Proper estate planning can address many of the legal issues created by posthumous conception. As to the rest, we can understand if the law of property succession has to put some limitations on how late the stork can get started.
When science moves too fast for the law it can create some pretty strange situations. For instance, beyond a doubt, the strangest (and most commonplace) example is posthumous birth. How can the law accommodate new fertility and tissue-preserving techniques?
Well, it’s really not all that able to, nor does it want to, and as pointed out in a recent article in Trusts & Estates.
If you’re old enough to get past the fable of the stork and his precious cargo for expectant mothers around the world, then you’re also old enough to understand much of the logic behind the laws supporting inheritance. For example, when people become parents of children, more often than not, they wish to legally pass on certain inheritances.
To a certain extent, this involves the assumption that you were there (in every sense of the word) for the act that created the child. However, modern science has given us the ability to manipulate genetic material and create human children from cryogenically preserved sperm, in vitro fertilization, and other fertility procedures. Taking it a step further, modern science has allowed for the birth of a child from the genetic material of a parent who is no longer alive.
While that may be a gift in the face of fatal disease and treatments that cause infertility, it’s also a huge burden on tax and inheritance law that can’t quite wrap itself around the concept. For example, how do you determine the standing of a child conceived and born after probate? Is that child even a “child” of the deceased?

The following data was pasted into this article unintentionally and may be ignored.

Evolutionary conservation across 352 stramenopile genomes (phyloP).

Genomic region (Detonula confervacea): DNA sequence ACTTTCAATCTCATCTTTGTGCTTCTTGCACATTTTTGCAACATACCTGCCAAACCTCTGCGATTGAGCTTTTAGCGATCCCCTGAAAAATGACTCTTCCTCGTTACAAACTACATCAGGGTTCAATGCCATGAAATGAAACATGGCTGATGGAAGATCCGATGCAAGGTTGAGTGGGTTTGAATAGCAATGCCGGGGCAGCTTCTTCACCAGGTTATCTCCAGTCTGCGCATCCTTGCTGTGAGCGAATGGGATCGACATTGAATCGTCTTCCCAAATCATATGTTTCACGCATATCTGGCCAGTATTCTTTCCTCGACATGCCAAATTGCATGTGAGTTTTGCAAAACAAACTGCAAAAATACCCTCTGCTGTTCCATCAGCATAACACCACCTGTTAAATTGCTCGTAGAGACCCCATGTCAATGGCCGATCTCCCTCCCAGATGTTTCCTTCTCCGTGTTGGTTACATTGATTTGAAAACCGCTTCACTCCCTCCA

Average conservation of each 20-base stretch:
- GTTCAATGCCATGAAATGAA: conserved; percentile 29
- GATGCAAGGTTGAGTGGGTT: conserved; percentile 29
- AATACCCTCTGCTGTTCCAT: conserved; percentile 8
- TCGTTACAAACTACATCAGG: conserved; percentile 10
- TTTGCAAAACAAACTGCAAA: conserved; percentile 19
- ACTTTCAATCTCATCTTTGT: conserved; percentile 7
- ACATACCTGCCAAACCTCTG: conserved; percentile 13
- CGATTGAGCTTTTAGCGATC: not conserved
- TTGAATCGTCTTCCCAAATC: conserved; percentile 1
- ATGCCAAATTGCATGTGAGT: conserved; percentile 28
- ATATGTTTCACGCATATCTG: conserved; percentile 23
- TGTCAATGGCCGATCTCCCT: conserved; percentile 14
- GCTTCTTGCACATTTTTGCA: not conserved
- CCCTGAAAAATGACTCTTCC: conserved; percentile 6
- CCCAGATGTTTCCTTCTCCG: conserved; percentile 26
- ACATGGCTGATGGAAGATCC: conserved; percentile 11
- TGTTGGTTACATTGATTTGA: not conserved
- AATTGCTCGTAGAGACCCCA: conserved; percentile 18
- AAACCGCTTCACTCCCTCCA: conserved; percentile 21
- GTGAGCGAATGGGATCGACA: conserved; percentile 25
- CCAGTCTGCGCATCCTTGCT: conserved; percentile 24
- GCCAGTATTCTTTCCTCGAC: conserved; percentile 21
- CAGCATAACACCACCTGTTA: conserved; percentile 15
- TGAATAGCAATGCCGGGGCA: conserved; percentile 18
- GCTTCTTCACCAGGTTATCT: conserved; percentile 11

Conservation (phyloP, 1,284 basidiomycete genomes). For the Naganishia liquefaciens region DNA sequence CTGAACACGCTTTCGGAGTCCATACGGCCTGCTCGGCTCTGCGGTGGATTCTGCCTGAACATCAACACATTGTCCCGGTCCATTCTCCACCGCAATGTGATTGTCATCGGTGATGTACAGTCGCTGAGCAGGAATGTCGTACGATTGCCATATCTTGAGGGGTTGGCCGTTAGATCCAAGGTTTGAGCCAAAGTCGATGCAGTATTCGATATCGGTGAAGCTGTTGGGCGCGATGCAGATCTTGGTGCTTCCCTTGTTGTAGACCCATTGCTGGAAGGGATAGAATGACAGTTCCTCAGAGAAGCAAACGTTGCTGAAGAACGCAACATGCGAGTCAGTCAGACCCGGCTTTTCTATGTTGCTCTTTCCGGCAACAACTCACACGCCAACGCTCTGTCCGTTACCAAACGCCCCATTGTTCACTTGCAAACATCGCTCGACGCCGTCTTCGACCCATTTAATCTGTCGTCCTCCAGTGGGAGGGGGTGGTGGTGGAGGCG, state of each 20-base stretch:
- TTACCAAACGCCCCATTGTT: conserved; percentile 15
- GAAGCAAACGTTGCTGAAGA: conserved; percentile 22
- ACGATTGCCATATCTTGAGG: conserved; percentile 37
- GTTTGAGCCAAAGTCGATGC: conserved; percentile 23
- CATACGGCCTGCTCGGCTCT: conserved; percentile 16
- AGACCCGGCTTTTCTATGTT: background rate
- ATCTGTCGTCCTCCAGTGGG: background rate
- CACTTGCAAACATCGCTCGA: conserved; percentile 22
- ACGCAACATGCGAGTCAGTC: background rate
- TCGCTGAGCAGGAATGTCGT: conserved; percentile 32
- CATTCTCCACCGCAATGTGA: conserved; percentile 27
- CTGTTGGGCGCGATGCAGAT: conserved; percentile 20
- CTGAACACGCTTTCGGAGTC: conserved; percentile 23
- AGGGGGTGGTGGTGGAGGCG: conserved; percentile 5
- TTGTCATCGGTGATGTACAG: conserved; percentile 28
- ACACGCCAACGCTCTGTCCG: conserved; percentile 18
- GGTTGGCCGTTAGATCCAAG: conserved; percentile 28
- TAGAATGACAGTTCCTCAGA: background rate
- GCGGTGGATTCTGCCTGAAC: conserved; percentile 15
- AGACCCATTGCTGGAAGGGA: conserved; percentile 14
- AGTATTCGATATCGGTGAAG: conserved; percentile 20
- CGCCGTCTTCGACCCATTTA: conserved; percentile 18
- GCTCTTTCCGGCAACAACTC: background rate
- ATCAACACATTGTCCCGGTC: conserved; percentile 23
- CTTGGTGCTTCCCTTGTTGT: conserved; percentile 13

The case of Capato v. Astrue, as discussed in the original article, represents something of a happy ending to the dilemma. In that case, the children (twins) were held to be children of the deceased, and so entitled to his social security surviving child benefits. Nevertheless, the case hinged on that very distinction between genetic offspring and “child.”
The distinction, in most cases, is decided by the Uniform Parentage Act (UPA) Section 707. As summarized in the Trusts & Estate article, that section provides that if a person dies before his genetic material is used in conception, the decedent isn’t a “parent” of the resulting child unless the decedent expressly consented to be a parent of such a child.
What does that mean? It means you need to plan for children that you and your spouse, in a certain sense, won’t have together. It also means that if you’ve planned enough to preserve your reproductive tissues and abilities, then it is necessary to plan for those possible children, and explicitly so.
Reference: Trusts & Estates (February 29, 2012) “Posthumous Conception”